GT: You mentioned that the Chinese economy still has significant growth potential. What is the potential that you refer to? How can this potential be realized? What are your suggestions for China’s economic transformation and development? Huang: Sustainable development not only means environmental sustainability, but also financial sustainability. In recent years, housing construction has been one of the main drivers of China’s economic growth, but given China’s population growth, it is difficult for real estate to play this role in the future. Exports will also play a smaller role now that economic growth is slowing in both the United States and Europe, and so is their demand for Chinese manufactured goods.
China does have several ways of increasing growth significantly on a sustainable basis without requiring more funding from the government. The critical question is not monetary expansion, or more expansionary policies, or lower interest rates, or more credit flows. It’s what can be done to increase growth without requiring more money. That’s the key question.
There are two issues that we need to be focused on. One has to do with consumption. The key question is, how do you increase consumption on a prudent basis, not just for 3 months, 6 months, or a year, and how do you increase consumption without requiring more money from the government? Now, in other countries, the answer is there isn’t any possibility to do this. But in China, you could actually increase consumption on a consistent, sustainable basis without requiring government support. It has to do with the household registration system, hukou.
So how can hukou reform provide a huge boost to consumption? The answer is, if you look at the major cities like Shanghai and Shenzhen, about 30 to 40 percent of the population and workforce do not have a local hukou. These households consume about 30 percent or less of their income compared to residents with local hukou registration as they spent less in housing, cars, and education. If more big Chinese cities are able to relax their hukou policies to a certain extent, the consumption of these households will increase significantly. They would consume 30 percent more. This would increase GDP growth by 1.5 to 2 percent annually. Think about that:1 to 2 percent every year for the foreseeable future, without any cost to the government. You don’t have to provide tax breaks. You don’t have to provide any subsidies. It would basically be driven by household consumption.
GT: In China, household registration (hukou) is not only an economic issue but also involves social concerns. Do you think further relaxing the restrictions on obtaining household registration in major cities is feasible? Huang: The government has signaled this even in the reform programs that were just launched, which talked about rapidly reforming the hukou policy. Hukou reform did not matter 10 years ago because people moved to the cities. When they moved to the cities, they made a lot more, they consume more, even though they didn’t have local hukou registration. When they had a higher income, people would spend more. So consumption increased rapidly in the past, even when you didn’t have hukou reform.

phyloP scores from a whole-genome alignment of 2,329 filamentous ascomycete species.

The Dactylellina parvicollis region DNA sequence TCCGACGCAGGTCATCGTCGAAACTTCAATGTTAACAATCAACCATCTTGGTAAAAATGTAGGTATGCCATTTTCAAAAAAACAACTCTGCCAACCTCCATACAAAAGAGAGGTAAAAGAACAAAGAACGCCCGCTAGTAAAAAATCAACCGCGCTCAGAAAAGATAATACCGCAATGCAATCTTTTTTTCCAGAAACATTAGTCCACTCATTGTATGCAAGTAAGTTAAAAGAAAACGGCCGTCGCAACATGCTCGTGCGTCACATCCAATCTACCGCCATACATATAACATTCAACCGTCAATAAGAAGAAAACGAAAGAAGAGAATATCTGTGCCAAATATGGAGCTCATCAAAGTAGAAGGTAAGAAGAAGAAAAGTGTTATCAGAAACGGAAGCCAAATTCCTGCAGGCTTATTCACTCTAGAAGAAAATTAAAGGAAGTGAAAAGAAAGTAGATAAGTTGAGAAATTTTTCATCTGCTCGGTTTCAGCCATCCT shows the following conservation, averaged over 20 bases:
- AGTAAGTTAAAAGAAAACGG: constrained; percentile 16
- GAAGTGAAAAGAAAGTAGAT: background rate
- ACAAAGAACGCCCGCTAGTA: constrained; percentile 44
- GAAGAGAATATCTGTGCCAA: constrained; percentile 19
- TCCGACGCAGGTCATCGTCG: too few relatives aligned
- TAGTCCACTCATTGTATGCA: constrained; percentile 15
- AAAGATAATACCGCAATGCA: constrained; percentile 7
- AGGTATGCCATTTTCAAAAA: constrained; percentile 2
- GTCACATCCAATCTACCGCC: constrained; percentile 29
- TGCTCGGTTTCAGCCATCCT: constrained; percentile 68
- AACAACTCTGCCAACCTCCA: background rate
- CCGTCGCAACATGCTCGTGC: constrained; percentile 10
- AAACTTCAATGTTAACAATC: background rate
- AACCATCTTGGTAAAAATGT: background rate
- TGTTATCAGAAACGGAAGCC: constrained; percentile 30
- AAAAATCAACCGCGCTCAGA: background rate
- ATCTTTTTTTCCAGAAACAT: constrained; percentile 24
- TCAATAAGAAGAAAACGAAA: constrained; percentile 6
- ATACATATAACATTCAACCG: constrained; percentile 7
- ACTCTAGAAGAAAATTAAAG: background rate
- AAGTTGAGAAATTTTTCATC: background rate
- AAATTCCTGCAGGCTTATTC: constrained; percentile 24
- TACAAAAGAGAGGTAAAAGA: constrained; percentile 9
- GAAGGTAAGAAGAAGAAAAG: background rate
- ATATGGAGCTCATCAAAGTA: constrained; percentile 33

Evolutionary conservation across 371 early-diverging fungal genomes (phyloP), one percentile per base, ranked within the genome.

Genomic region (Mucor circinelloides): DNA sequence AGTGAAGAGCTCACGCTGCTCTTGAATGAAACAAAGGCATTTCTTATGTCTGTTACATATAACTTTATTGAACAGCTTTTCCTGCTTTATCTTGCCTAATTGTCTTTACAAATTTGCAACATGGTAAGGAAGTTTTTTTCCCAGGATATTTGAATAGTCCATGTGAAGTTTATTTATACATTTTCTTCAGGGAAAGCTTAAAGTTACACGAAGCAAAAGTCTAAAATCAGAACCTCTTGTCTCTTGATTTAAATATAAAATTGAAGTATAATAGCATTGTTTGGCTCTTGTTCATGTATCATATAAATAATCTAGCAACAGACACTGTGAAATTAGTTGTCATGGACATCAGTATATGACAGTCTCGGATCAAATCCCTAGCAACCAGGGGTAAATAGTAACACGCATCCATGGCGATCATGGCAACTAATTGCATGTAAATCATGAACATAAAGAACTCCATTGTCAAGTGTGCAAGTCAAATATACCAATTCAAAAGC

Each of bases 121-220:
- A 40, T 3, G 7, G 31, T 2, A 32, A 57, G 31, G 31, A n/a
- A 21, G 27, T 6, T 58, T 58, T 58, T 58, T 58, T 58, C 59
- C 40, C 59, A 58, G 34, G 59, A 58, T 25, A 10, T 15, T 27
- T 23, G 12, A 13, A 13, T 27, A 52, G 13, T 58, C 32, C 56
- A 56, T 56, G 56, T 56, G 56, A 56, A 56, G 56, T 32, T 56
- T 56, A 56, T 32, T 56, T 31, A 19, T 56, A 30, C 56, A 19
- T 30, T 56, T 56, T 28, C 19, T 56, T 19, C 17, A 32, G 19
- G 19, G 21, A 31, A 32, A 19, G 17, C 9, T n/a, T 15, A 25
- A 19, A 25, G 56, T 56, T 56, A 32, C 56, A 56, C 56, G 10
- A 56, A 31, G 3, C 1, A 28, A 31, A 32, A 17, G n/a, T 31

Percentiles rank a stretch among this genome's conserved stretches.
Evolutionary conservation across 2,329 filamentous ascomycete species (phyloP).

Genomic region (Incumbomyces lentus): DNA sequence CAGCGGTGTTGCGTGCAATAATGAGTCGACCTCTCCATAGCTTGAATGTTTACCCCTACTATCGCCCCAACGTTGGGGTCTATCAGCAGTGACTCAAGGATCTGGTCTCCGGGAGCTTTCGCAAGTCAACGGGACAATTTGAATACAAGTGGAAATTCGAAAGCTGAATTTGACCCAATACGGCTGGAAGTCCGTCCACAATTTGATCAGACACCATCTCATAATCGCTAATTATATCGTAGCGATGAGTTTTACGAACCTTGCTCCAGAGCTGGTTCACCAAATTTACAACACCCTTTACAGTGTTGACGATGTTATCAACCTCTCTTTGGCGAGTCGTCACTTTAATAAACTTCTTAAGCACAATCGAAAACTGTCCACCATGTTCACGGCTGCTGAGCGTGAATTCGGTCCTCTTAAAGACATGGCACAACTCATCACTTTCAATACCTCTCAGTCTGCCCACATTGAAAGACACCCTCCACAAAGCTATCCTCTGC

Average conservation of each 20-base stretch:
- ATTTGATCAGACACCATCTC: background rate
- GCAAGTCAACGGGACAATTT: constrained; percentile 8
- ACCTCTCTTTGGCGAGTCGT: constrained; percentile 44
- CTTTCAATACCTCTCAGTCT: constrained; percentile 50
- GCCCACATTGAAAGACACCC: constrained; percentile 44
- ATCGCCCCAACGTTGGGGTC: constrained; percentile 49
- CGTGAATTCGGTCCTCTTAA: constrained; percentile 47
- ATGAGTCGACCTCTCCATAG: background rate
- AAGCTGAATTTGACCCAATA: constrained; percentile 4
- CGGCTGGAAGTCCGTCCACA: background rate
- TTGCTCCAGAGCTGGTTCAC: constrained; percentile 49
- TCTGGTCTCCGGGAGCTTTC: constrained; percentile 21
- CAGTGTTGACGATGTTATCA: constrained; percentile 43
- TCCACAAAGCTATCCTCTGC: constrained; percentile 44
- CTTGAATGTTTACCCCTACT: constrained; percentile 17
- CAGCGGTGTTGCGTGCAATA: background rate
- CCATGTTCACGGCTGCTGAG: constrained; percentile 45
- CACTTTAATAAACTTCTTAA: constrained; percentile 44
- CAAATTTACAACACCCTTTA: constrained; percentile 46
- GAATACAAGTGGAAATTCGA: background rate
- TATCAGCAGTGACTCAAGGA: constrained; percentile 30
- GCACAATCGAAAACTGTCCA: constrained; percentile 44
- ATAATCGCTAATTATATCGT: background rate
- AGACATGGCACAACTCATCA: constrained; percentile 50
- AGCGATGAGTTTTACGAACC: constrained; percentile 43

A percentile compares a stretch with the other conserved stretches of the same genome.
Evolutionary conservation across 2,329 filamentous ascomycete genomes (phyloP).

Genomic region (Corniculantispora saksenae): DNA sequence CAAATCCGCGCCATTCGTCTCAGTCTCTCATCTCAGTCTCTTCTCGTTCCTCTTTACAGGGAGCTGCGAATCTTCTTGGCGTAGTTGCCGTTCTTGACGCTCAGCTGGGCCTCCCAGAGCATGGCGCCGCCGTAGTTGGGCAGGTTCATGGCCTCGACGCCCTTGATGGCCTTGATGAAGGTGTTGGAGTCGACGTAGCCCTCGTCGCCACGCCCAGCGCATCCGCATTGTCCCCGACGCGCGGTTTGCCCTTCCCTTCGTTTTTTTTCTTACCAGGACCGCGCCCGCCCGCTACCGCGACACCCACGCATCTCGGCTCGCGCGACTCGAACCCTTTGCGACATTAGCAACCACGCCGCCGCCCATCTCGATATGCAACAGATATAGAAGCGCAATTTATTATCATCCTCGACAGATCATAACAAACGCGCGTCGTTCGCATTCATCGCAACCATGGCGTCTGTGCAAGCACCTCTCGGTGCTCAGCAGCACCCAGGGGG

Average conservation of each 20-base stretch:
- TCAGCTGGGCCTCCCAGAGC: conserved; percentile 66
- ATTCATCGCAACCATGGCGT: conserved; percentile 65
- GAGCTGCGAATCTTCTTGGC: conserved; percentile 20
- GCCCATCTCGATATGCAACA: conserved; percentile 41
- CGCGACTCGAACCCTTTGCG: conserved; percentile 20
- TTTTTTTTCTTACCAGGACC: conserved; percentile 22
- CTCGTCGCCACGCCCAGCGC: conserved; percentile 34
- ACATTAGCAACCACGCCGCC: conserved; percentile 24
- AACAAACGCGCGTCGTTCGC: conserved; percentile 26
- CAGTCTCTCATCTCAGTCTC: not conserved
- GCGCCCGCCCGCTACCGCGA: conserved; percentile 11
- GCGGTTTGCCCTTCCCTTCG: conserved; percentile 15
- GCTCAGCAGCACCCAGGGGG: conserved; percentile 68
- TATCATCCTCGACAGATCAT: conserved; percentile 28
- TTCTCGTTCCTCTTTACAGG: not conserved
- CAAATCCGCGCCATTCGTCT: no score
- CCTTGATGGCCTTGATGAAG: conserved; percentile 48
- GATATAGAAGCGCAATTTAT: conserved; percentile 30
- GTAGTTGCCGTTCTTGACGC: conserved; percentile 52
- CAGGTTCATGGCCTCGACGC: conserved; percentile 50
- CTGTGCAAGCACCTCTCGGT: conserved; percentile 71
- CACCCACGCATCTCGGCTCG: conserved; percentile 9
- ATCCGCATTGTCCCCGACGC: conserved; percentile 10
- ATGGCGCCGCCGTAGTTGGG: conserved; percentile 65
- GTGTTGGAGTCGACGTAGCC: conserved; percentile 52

But now that urbanization has largely occurred, and it’s not increasing, rural migrants to big cities cannot be counted upon as much. You have to count on increasing the consumption of people who are already living in the cities. So that’s a completely different issue. Therefore, what needs to be done is the expansion of consumption among the population already living in cities.
GT: What other measures do you think can be taken to further unleash China’s growth potential? Huang: First is the adjustment of government investment allocation. When I moved to China in 1997, approximately two-thirds of government investment was directed toward the coastal provinces, while one-third was allocated to the interior. However, around the year 2000, China initiated the development of the western regions, leading to increased investment in the interior, particularly in the far west. Presently, the situation has reversed, with two-thirds of state investment flowing into the interior, while only one-third is directed toward the coastal provinces.
This was rightly done because the government was trying to deal with the inequality of poverty, because most of the poor people were in the interior. So you want to provide them with more services. But today the situation is quite different. If we look at it from an economic perspective, investment in the interior is 40 percent less in returns than investment along the coastal and central provinces. If China were to achieve a balanced allocation, with 50 percent of resources directed toward the interior and 50 percent toward the coastal central areas, it could potentially result in a 1 percent annual increase in growth. Moreover, this approach would not impose any additional burden on the government as the expenditure would remain the same.